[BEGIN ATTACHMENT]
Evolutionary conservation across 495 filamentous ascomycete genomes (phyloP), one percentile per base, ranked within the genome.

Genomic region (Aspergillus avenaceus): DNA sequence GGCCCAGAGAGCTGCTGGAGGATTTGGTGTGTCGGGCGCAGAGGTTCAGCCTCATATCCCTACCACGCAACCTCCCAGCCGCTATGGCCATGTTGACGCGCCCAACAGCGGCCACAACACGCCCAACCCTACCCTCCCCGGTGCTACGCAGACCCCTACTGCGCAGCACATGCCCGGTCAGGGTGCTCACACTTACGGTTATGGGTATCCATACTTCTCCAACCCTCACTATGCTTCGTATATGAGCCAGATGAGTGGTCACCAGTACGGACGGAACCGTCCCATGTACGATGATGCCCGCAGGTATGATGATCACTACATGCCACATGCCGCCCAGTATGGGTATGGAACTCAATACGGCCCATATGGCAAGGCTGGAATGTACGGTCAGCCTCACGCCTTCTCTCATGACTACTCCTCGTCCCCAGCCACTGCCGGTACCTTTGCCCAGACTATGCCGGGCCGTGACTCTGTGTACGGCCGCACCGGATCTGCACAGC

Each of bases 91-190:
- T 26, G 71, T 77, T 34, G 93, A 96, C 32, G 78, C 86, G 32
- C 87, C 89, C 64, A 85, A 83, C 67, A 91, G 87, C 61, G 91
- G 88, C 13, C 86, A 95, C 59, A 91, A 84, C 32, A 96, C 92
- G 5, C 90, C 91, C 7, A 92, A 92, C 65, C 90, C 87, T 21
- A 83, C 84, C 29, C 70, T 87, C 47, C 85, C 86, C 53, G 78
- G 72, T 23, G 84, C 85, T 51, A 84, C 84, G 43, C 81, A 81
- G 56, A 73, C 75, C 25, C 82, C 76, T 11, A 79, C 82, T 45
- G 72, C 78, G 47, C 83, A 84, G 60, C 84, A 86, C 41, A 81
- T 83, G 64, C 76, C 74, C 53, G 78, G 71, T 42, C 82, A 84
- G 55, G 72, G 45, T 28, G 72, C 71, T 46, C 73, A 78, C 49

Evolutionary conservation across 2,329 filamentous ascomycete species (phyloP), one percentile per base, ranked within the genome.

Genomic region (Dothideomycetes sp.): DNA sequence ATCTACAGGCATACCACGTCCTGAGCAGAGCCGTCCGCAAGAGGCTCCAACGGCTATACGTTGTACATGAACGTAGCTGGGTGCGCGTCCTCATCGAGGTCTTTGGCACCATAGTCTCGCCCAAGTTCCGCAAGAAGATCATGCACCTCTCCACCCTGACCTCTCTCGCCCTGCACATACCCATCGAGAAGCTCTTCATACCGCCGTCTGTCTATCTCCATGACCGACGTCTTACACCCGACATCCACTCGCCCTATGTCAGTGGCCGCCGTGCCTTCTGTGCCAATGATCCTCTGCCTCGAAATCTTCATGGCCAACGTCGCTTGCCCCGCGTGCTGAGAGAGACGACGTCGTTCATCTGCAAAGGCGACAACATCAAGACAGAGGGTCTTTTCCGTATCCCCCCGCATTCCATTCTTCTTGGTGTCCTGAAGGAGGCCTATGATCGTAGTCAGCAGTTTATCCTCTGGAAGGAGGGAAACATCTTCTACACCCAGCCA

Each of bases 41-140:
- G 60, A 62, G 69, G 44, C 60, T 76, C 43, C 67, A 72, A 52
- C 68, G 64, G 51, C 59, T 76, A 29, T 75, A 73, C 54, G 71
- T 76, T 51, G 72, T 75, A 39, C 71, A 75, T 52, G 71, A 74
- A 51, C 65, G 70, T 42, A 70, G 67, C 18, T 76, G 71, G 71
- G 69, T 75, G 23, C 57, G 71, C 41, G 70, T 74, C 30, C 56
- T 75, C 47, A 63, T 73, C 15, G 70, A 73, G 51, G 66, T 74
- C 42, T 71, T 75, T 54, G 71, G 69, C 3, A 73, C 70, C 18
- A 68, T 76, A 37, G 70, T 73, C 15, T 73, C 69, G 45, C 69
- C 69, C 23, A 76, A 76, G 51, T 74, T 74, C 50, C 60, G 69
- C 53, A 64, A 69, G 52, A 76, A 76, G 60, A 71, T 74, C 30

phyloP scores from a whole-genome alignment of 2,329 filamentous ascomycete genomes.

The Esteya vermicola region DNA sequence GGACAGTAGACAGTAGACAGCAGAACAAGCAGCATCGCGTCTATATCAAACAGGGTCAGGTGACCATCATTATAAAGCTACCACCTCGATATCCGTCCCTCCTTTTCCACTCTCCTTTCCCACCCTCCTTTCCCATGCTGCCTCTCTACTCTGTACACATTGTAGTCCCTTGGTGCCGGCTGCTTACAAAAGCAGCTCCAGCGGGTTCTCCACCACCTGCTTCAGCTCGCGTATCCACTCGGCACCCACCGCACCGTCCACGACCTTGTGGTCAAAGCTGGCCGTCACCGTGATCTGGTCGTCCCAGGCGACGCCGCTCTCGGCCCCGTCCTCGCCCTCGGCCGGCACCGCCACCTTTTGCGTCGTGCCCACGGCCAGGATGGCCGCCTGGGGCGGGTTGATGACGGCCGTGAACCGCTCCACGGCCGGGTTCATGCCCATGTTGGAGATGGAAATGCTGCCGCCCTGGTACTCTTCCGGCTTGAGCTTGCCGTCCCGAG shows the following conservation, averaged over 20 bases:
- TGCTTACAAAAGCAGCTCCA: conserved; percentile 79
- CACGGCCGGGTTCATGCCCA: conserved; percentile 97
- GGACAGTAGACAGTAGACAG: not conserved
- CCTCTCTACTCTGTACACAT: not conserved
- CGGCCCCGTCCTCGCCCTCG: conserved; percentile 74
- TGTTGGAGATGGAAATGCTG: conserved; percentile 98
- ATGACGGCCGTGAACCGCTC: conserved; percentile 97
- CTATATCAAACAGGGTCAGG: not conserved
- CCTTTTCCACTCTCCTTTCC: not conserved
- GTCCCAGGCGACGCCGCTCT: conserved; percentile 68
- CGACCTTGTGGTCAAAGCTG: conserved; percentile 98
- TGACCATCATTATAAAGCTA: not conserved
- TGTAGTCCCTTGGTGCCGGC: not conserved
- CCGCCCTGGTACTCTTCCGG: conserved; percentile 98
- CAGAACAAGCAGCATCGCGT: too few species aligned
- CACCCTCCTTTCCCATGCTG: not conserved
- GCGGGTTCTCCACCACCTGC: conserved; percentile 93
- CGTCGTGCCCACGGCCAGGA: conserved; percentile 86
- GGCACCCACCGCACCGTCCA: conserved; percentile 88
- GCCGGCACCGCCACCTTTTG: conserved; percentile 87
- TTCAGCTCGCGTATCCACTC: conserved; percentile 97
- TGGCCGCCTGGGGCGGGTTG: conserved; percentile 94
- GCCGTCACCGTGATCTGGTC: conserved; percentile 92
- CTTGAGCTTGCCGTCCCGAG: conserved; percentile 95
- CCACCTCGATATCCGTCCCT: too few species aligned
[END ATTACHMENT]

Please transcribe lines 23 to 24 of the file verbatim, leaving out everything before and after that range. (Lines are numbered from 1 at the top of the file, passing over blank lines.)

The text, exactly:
- C 42, T 71, T 75, T 54, G 71, G 69, C 3, A 73, C 70, C 18
- A 68, T 76, A 37, G 70, T 73, C 15, T 73, C 69, G 45, C 69